Co-authors from Mayo Clinic include: Maria Moris, M.D.; Massimo Raimondo, M.D.; Timothy A. Woodward, M.D.; Verna Skinner. Co-authors from San Raffaele Scientific Institute, Milano, Italy include: Paolo G. Arcidiacono, M.D.; Maria C. Petrone, M.D. Claudio De Angelis, M.D. The co-author from Azienda Universitario-Ospedaliera San Giovanni Battista, Torino, Italy is Selene Manfre, M.D. The co-author from the University of Bologna/Hospital of Imola, Imola, Italy is Pietro Fusaroli, M.D.
About Mayo Clinic
Mayo Clinic is a nonprofit organization committed to medical research and education, and providing expert, whole-person care to everyone who needs healing. For more information, visit mayoclinic.com or newsnetwork.mayoclinic.org.
MEDIA CONTACT: Kevin Punsky, Mayo Clinic Public Affairs, 904-953-0746, firstname.lastname@example.org
ELSE PRESS RELEASES FROM THIS DATE:
Scientists from the Growth Factors, Nutrients and Cancer Group at the Spanish National Cancer Research Center (CNIO), led by Nabil Djouder, have discovered that the MCRS1 protein, in response to an excess of nutrients, induces an increase in the activity of mTOR (the mammalian/mechanistic Target of Rapamycin); a protein that is altered in human diseases such as cancer and diabetes, processes associated with ageing, as well as in certain cardiovascular and neurodegenerative pathologies. The finding, published in the journal Developmental Cell, opens up new possibilities ...
(Washington, D.C.) - According to financial planners, women face unique challenges when preparing to retire. A recent study co-authored by Robin Lumsdaine, Crown Prince of Bahrain Professor of International Finance at American University's Kogod School of Business, reveals retirement-age women who have new grandchildren are 9 percent more likely to retire early than those who do not. The increased probability of early retirement due to the arrival of grandchildren is comparable to the number of women that retire due to worsening health. The decision to retire early has ...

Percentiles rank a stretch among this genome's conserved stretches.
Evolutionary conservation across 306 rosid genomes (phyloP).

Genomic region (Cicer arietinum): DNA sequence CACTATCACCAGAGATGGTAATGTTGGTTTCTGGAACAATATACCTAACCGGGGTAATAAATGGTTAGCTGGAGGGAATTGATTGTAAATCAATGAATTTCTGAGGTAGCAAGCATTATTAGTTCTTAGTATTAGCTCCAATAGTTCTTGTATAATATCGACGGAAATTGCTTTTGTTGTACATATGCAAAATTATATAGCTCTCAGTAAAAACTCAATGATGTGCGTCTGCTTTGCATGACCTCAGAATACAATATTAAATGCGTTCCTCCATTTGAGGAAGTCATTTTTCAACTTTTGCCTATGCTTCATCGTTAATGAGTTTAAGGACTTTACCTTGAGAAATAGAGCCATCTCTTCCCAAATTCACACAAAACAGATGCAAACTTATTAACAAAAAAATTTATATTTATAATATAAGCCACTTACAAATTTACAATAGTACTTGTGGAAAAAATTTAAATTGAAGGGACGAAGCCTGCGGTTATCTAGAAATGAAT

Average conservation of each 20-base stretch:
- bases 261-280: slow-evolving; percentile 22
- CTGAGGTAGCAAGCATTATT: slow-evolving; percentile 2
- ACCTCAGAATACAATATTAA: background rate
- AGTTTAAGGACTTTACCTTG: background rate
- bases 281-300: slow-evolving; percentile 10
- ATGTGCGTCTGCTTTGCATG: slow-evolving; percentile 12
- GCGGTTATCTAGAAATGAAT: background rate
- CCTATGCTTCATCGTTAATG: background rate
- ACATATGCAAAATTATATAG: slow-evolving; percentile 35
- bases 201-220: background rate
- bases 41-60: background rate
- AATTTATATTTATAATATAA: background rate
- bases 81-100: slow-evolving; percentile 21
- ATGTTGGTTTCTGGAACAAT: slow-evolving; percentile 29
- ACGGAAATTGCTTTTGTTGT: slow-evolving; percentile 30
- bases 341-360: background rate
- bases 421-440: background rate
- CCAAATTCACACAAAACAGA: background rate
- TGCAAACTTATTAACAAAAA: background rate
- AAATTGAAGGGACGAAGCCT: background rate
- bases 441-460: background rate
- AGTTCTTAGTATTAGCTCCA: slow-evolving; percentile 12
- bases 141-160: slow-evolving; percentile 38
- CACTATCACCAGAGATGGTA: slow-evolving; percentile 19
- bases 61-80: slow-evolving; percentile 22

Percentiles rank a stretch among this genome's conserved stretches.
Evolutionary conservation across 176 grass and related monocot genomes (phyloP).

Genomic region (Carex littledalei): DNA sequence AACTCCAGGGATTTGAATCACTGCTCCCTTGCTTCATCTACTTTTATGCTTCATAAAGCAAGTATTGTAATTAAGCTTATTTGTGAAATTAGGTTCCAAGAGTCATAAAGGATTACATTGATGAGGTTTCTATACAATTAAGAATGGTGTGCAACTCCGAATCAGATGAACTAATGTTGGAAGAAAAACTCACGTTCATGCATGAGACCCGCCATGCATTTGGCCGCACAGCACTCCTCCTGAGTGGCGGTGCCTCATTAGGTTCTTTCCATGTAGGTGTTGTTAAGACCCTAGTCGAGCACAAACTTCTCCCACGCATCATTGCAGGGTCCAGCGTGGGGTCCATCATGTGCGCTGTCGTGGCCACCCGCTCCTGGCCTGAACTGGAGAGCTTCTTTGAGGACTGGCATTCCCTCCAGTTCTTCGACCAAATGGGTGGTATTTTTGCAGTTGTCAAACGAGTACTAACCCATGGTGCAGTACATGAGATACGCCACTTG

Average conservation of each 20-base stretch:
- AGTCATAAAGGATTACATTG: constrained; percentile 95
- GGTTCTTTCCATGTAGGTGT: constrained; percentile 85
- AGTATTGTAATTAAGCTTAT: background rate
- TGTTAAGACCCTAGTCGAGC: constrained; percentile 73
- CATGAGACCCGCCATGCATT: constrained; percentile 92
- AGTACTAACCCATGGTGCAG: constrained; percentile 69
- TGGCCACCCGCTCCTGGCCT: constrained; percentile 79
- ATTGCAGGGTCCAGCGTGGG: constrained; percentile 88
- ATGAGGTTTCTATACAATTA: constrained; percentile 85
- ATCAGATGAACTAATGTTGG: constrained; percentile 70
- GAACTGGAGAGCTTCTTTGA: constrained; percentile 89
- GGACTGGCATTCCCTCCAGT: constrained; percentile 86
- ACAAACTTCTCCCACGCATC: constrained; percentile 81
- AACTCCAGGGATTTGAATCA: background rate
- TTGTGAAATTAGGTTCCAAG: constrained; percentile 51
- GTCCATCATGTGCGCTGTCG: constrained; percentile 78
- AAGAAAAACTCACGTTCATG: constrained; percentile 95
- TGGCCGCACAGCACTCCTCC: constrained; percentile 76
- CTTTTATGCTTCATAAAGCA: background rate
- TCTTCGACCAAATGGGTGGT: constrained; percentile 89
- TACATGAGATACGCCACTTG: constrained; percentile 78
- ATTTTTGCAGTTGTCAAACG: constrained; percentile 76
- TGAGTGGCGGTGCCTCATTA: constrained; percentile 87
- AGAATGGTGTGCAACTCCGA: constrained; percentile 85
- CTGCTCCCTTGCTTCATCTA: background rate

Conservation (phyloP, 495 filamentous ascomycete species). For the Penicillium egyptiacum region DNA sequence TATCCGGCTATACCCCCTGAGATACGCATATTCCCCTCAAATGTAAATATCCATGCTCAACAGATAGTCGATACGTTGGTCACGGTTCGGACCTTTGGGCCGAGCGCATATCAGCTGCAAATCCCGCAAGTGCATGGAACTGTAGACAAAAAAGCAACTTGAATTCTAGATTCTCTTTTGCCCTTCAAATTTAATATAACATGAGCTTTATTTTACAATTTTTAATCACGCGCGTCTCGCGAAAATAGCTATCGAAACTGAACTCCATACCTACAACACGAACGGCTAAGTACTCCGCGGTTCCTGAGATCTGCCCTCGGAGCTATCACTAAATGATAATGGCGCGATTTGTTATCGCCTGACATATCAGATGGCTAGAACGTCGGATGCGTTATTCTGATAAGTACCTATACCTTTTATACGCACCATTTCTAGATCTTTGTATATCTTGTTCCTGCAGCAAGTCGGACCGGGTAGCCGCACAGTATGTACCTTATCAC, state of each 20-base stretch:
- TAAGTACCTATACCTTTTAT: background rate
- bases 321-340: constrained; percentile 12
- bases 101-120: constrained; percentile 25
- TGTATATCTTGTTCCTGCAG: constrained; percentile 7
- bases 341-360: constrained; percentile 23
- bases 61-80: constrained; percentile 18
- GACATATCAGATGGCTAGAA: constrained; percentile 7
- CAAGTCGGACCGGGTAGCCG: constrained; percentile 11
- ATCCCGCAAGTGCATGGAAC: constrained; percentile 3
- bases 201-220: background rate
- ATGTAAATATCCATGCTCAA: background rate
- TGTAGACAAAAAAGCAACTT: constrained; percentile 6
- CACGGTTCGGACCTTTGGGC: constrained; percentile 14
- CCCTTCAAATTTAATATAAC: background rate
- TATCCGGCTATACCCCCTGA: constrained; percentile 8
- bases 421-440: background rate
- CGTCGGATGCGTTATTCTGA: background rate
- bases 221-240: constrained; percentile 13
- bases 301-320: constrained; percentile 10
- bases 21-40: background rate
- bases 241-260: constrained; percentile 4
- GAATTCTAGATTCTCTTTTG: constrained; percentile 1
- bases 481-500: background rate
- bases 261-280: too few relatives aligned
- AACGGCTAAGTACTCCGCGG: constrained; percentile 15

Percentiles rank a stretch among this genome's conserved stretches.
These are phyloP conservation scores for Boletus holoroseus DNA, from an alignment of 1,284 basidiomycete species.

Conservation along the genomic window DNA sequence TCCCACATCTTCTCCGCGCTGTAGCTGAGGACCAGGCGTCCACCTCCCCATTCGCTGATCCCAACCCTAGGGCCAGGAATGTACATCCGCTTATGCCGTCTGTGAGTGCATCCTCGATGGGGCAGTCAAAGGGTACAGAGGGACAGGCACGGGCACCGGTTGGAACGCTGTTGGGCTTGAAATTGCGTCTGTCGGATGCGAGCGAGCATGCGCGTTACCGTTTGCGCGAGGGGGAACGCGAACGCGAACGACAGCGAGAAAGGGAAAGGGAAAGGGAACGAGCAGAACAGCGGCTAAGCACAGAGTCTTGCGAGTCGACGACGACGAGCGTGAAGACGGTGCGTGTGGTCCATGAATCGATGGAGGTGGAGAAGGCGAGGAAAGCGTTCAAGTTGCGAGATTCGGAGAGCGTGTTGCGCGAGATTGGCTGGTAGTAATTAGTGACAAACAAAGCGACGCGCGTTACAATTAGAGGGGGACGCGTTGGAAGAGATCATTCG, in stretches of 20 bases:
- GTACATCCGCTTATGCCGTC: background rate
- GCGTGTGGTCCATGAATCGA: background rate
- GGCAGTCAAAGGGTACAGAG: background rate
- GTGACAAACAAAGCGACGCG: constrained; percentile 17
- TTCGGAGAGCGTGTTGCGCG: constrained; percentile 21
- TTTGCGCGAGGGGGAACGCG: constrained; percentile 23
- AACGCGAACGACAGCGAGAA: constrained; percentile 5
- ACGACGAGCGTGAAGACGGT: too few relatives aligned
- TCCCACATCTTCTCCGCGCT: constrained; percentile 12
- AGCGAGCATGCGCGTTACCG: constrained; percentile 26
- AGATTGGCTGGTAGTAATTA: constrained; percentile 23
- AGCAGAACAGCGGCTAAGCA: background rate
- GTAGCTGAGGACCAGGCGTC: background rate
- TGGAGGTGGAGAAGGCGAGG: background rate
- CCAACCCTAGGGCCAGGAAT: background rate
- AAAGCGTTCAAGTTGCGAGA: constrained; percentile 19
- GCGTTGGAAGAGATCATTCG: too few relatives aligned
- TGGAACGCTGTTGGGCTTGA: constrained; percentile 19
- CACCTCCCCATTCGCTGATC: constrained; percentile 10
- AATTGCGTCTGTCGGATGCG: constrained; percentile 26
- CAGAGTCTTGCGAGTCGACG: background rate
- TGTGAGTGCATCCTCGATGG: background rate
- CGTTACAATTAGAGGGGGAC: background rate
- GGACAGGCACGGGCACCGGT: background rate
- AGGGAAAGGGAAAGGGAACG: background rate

(WASHINGTON - April 13, 2015) - New research published online today in Blood, the Journal of the American Society of Hematology (ASH), reports that children with "bubble boy disease" who undergo gene therapy have fewer infections and hospitalizations than those receiving stem cells from a partially matched donor. The research is the first to compare outcomes among children with the rare immune disorder - also known as X-linked severe combined immunodeficiency (SCID-X1) - receiving the two therapeutic approaches.
Children with SCID-X1 are born with a genetic defect that ...
WASHINGTON, April 13, 2015 -- Ever run out of your go-to cleaning product, and you've got a mess that you just can't leave alone? Have no fear, chemistry is here. Reactions is back with another round of our Chemistry Life Hacks series, and this week it's all about cleaning. Learn how to make your own glass cleaner, keep red wine from staining your carpet and why spit, yes spit, can also be a great cleaning product. Check out the video here: https://youtu.be/IpG3VClxO3c.
INFORMATION:Subscribe to the series at http://bit.ly/ACSReactions, and follow us on Twitter @ACSreactions ...